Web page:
Presence based play...
Considering 'presence' as the sense of 'being connected' or 'in touch' with other people, we realise that 'presence' information (knowing about the existence, availability, activity, and location of others) has become a key issue in the connected and wireless world. The concept has expanded from an initial online/offline description and has grown in richness.
'Presence', as communicated in Instant Messaging applications for example, can include a variety of functions, like availability, willingness to communicate, location, activity, device capability, and even more interesting concepts such as state of mind, mood or intention and identity, which have very promising potential for games or other playful applications. This research attempts to define 'presence' on a massive scale. Part of the work is to develop a framework for multiplayer game design experimentation, based on presence information.
The aim of this research is to explore the notion of 'presence' on a massive scale. What would be the effect of 'presence awareness' for large numbers of people and what playful group interactions could emerge? It seems that there is a particular feeling when being part of a crowd, but how could design enhance this sense in the online and wireless world?
Considering the player-to-player interaction design in multiplayer games, we notice that there is a limit either in the number of people that can take part in the game, or in the number of people that can interact synchronously or see each other during game play. Even in massively multiplayer games like Ultima Online, where thousands of people play simultaneously, the player's view is limited by an artificial horizon in the radar visualisation: this conveniently narrows the immediate scope of events requiring urgent attention, but restricts the 'total immersion' effect that might otherwise be possible to achieve.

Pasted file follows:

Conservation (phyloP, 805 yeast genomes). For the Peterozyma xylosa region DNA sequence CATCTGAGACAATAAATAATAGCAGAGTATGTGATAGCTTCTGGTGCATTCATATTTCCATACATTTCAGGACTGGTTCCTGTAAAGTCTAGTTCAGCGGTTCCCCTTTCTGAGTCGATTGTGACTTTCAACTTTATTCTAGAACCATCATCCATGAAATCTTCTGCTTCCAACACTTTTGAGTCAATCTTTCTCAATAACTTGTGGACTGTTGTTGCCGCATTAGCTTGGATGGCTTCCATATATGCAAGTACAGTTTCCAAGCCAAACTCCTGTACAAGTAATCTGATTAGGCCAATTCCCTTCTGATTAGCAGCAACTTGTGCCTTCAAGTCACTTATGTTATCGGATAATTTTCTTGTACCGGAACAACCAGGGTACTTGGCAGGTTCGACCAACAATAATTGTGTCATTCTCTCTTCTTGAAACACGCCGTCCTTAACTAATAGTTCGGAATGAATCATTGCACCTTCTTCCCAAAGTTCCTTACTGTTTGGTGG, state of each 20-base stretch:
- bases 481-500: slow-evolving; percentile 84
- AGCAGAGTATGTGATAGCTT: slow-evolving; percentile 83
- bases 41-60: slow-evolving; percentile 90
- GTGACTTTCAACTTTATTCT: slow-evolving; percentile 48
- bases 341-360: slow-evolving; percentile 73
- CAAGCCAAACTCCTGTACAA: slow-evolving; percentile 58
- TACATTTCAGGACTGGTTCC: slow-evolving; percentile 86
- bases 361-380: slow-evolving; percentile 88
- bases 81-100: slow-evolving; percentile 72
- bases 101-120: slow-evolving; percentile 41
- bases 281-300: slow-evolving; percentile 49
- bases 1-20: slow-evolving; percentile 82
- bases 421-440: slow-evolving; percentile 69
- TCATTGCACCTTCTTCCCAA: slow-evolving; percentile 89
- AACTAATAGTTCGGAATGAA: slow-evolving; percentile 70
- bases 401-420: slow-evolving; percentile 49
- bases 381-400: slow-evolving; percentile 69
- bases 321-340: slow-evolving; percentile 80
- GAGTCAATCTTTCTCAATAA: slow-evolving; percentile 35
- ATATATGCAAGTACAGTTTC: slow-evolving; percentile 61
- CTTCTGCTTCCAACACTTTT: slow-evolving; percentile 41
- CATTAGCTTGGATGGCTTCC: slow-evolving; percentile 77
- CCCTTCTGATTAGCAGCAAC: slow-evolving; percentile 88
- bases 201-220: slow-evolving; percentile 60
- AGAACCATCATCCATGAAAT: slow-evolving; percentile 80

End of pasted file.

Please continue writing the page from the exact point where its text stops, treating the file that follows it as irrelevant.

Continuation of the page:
This research attempts to explore the challenging, yet undefined, idea of a game where the very presence of a large number of people could not only be advantageous for the game itself, but could actually form the fundamental premise of its play. The further aim is to create playful group interactions based on the simultaneous presence of large numbers of people.
For this purpose the research also borrows some concepts from the field of social psychology. Alexander Mintz's classic 1951 psychological study of non-adaptive/self-defeating behaviour during crowd panics showed that people change their behaviour according to their expectations of the behaviour of others, as well as what actually happens in the process of a challenging situation. His experimental 'panic simulation' study in the form of a game could and possibly inspire a new genre of massively multiplayer 'crowd behaviour' games. Another interesting variable to investigate is intergroup competition and to see how groups of people might behave and organise themselves in order to win other groups. Research has proved that people change their behaviour accordingly if assigned as members of a particular group, even if the group identity is minimal, for example, based on random division ( Tajfel, 1970, Minimal Identity Theory).
There are several questions to be addressed:
A series of game concepts are currently being developed in order to map this undefined area and to get some initial feedback. Even though the concept of massive multiplayer presence is researched on a completely experimental basis, current trends in the use of new technologies are encouraging and the fact that social interaction through play has not yet been researched on a massive scale makes the challenge more fascinating.
© Yanna Vogiazou, KMi, Open University, 2002